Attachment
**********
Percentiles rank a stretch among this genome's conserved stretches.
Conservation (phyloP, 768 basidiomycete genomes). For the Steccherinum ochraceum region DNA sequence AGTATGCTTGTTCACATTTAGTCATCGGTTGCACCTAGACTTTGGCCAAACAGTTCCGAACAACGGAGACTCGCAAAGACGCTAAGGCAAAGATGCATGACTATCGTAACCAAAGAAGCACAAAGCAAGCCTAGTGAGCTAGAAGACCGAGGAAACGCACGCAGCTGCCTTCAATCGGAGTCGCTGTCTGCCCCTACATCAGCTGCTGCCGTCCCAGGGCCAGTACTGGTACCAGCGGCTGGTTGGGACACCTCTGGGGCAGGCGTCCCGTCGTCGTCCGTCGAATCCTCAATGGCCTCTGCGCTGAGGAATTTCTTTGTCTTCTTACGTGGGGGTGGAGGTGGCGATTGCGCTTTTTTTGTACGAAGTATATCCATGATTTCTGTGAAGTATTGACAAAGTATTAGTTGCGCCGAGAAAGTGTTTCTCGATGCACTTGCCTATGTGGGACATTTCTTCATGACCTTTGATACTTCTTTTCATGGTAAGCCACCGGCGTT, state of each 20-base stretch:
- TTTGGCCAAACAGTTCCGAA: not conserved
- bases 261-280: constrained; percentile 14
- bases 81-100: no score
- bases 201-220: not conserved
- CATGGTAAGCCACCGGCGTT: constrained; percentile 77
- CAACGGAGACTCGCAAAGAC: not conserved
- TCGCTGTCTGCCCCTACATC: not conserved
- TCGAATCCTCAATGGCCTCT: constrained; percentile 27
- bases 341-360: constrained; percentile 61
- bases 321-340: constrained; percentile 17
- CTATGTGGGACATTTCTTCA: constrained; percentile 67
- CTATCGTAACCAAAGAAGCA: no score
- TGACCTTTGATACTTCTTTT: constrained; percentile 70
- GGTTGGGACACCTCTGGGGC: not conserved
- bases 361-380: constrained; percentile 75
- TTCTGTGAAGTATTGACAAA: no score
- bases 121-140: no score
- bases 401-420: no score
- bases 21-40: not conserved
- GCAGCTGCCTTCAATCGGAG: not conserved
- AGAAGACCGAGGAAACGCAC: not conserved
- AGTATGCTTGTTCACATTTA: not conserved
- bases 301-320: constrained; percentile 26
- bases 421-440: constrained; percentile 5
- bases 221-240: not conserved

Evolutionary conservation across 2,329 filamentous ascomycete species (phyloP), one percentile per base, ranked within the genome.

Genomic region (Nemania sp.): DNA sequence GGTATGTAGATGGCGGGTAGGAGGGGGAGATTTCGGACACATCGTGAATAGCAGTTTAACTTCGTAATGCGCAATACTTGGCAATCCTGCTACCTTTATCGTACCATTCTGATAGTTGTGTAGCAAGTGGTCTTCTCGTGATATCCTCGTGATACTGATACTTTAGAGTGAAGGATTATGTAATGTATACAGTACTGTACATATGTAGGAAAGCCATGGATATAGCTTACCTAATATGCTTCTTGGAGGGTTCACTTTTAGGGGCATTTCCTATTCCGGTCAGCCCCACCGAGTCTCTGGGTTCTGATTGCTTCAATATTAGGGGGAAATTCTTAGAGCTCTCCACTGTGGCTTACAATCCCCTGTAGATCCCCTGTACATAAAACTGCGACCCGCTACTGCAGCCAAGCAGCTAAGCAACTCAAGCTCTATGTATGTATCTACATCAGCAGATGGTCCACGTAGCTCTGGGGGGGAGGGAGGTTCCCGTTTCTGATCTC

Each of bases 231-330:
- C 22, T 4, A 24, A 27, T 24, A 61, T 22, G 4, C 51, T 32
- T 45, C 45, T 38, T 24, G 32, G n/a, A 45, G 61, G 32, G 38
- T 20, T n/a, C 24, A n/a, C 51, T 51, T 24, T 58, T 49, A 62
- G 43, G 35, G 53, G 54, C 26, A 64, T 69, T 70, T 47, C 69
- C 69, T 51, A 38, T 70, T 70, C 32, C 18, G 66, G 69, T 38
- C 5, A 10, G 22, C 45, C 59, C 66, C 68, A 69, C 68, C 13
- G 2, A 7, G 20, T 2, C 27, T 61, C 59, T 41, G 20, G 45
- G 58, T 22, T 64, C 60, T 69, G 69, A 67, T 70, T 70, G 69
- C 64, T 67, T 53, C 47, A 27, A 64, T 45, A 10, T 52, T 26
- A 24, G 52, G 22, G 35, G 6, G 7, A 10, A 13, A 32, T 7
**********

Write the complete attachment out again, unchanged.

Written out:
Percentiles rank a stretch among this genome's conserved stretches.
Conservation (phyloP, 768 basidiomycete genomes). For the Steccherinum ochraceum region DNA sequence AGTATGCTTGTTCACATTTAGTCATCGGTTGCACCTAGACTTTGGCCAAACAGTTCCGAACAACGGAGACTCGCAAAGACGCTAAGGCAAAGATGCATGACTATCGTAACCAAAGAAGCACAAAGCAAGCCTAGTGAGCTAGAAGACCGAGGAAACGCACGCAGCTGCCTTCAATCGGAGTCGCTGTCTGCCCCTACATCAGCTGCTGCCGTCCCAGGGCCAGTACTGGTACCAGCGGCTGGTTGGGACACCTCTGGGGCAGGCGTCCCGTCGTCGTCCGTCGAATCCTCAATGGCCTCTGCGCTGAGGAATTTCTTTGTCTTCTTACGTGGGGGTGGAGGTGGCGATTGCGCTTTTTTTGTACGAAGTATATCCATGATTTCTGTGAAGTATTGACAAAGTATTAGTTGCGCCGAGAAAGTGTTTCTCGATGCACTTGCCTATGTGGGACATTTCTTCATGACCTTTGATACTTCTTTTCATGGTAAGCCACCGGCGTT, state of each 20-base stretch:
- TTTGGCCAAACAGTTCCGAA: not conserved
- bases 261-280: constrained; percentile 14
- bases 81-100: no score
- bases 201-220: not conserved
- CATGGTAAGCCACCGGCGTT: constrained; percentile 77
- CAACGGAGACTCGCAAAGAC: not conserved
- TCGCTGTCTGCCCCTACATC: not conserved
- TCGAATCCTCAATGGCCTCT: constrained; percentile 27
- bases 341-360: constrained; percentile 61
- bases 321-340: constrained; percentile 17
- CTATGTGGGACATTTCTTCA: constrained; percentile 67
- CTATCGTAACCAAAGAAGCA: no score
- TGACCTTTGATACTTCTTTT: constrained; percentile 70
- GGTTGGGACACCTCTGGGGC: not conserved
- bases 361-380: constrained; percentile 75
- TTCTGTGAAGTATTGACAAA: no score
- bases 121-140: no score
- bases 401-420: no score
- bases 21-40: not conserved
- GCAGCTGCCTTCAATCGGAG: not conserved
- AGAAGACCGAGGAAACGCAC: not conserved
- AGTATGCTTGTTCACATTTA: not conserved
- bases 301-320: constrained; percentile 26
- bases 421-440: constrained; percentile 5
- bases 221-240: not conserved

Evolutionary conservation across 2,329 filamentous ascomycete species (phyloP), one percentile per base, ranked within the genome.

Genomic region (Nemania sp.): DNA sequence GGTATGTAGATGGCGGGTAGGAGGGGGAGATTTCGGACACATCGTGAATAGCAGTTTAACTTCGTAATGCGCAATACTTGGCAATCCTGCTACCTTTATCGTACCATTCTGATAGTTGTGTAGCAAGTGGTCTTCTCGTGATATCCTCGTGATACTGATACTTTAGAGTGAAGGATTATGTAATGTATACAGTACTGTACATATGTAGGAAAGCCATGGATATAGCTTACCTAATATGCTTCTTGGAGGGTTCACTTTTAGGGGCATTTCCTATTCCGGTCAGCCCCACCGAGTCTCTGGGTTCTGATTGCTTCAATATTAGGGGGAAATTCTTAGAGCTCTCCACTGTGGCTTACAATCCCCTGTAGATCCCCTGTACATAAAACTGCGACCCGCTACTGCAGCCAAGCAGCTAAGCAACTCAAGCTCTATGTATGTATCTACATCAGCAGATGGTCCACGTAGCTCTGGGGGGGAGGGAGGTTCCCGTTTCTGATCTC

Each of bases 231-330:
- C 22, T 4, A 24, A 27, T 24, A 61, T 22, G 4, C 51, T 32
- T 45, C 45, T 38, T 24, G 32, G n/a, A 45, G 61, G 32, G 38
- T 20, T n/a, C 24, A n/a, C 51, T 51, T 24, T 58, T 49, A 62
- G 43, G 35, G 53, G 54, C 26, A 64, T 69, T 70, T 47, C 69
- C 69, T 51, A 38, T 70, T 70, C 32, C 18, G 66, G 69, T 38
- C 5, A 10, G 22, C 45, C 59, C 66, C 68, A 69, C 68, C 13
- G 2, A 7, G 20, T 2, C 27, T 61, C 59, T 41, G 20, G 45
- G 58, T 22, T 64, C 60, T 69, G 69, A 67, T 70, T 70, G 69
- C 64, T 67, T 53, C 47, A 27, A 64, T 45, A 10, T 52, T 26
- A 24, G 52, G 22, G 35, G 6, G 7, A 10, A 13, A 32, T 7